Etro scanned the archives of the brand’s long-history of home interior design, recreating patterns of ornate wallpaper, rich tapestries, and luxurious upholsteries. She then mixed the patterns up in patchworks for an eclectic, pulled-from-a trunk feel that was underscored by the sometimes retro silhouette of long, belted dresses and 1970s color palate: mustard yellow, browns, orange, and rust, grounded by shades of blue.

Etro said she put real emphasis on the tailoring to keep the looks very disciplined.

“There is something bourgeois also in this collection, very formal but still keeping some fun,” she said backstage.

Dolce&Gabbana’s Tribute to Motherhood

Model Bianca Balta won applause of approval as she walked down the Dolce&Gabbana runway in an advanced stage of pregnancy swathed in pink against a backdrop of 11 mothers and their children. It was part of the designing duo’s early Mother’s Day present to women, a collection dedicated to mom.

Maternity’s bloom set off a wave of applause among the usually unflappable fashion crowd—which excited one baby on stage to start clapping himself.

The theme-hewing designers are dedicating next winter’s men’s and women’s collections to mothers in an effort, according to the show notes, to allow “fashion to be seen as an extension of where one comes from.”

The menswear collection, presented last month, looked up the generational chart to grandmothers, while this season focused on young mothers—a group that perhaps does not get enough attention in a country with among the lowest birthrates in the Western world. And they sure made motherhood appealing.

Designers Domenico Dolce and Stefano Gabbana kept the shapes simple, with flared skirts, wrap coats, shift dresses, and some hip minis, and incorporated all of the brand’s sensual elements, including lace, sequins, and appliques.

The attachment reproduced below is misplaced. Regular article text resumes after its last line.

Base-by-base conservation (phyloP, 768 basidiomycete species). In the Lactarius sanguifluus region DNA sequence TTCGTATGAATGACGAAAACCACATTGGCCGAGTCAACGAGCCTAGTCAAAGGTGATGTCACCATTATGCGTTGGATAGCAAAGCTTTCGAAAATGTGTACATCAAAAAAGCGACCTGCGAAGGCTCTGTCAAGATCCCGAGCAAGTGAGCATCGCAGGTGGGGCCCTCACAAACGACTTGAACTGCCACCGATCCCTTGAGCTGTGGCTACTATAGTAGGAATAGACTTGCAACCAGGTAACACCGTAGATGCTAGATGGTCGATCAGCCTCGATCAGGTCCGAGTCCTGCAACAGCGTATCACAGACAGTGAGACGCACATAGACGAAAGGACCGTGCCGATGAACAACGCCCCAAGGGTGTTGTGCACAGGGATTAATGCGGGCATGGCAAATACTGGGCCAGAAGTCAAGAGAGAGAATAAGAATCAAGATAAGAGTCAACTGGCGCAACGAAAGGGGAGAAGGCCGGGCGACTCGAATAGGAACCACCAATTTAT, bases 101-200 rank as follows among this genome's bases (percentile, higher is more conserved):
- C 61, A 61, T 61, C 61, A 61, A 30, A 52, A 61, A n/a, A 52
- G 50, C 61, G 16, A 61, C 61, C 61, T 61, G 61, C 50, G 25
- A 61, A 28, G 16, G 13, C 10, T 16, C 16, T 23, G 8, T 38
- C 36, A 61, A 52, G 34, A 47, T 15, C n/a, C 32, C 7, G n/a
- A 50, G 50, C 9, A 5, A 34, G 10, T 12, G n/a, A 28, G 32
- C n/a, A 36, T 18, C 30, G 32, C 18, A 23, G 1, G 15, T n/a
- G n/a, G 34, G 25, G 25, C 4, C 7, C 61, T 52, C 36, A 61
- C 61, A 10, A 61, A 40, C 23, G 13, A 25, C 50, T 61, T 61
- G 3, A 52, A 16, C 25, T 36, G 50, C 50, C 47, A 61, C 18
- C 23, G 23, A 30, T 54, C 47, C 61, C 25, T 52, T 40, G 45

The designers endearingly turned drawings by their nieces and nephews into a colorful fabric for flared skirts, strapless dresses, and scarves, scrawled with a child’s expressions of affection, including, “You are the most beautiful mother in the world.”

The mother-pairings gave a brief window on the designers’ children’s line. A radiant model in a floral skirt and black sweater adorned with a red rose—a recurring motif—held her squirming infant in a Dolce&Gabbana vest and trouser outfit, and a mother and daughter sashayed in matching pink dresses.

Handbags were larger-than-usual carryalls, keeping in mind everything mothers must tote along. And models wore bejeweled headphones, considered by the designers to be a modern crown. The label’s traditional finale was entirely in black, including some pretty negligees, because mothers need some down time, too.

Missoni Taps a New Vein

The family-run brand beloved for its zig-zag patterns appears to be reaching out for the younger set with a new marbled pattern, suggestive of veins and hinting of tattoos, that gave the looks an electric pulse, along with edgier styling and funkier footwear.

The T-shirt dresses of the finest knit were snug fitting, often with athletic or asymmetrical necklines, and typically worn over body suits in complementary but contrasting patterns—including black-and-white patterns resembling lightening. Designer Angela Missoni elaborated the looks with metallic yarns for a very urban street look. Colors ran from bright shades of purple, red, and orange to flatter shades of light blue, gray, and pink.

Footwear included metallic-heeled boots slashed across the foot, pointy-toed shoes and clogs.

Regal Warrior

Marni’s woman for next winter is a regal warrior, hailing from a region that stretches from the Nordic lands to the Mongolian plateau.

Creative director Consuelo Castiglioni kept the silhouette long, centering the collection around the coat, which formed the basis also of dresses and tunic tops worn with flared pants and neat skirts. All of the pieces shared a common architecture, long slits, that created an elegant air and allowed Castiglioni to play with the dramatic belting. On some coats, the thick leather belts ran inside the rear of the garment, leaving the back to flow as if a royal train.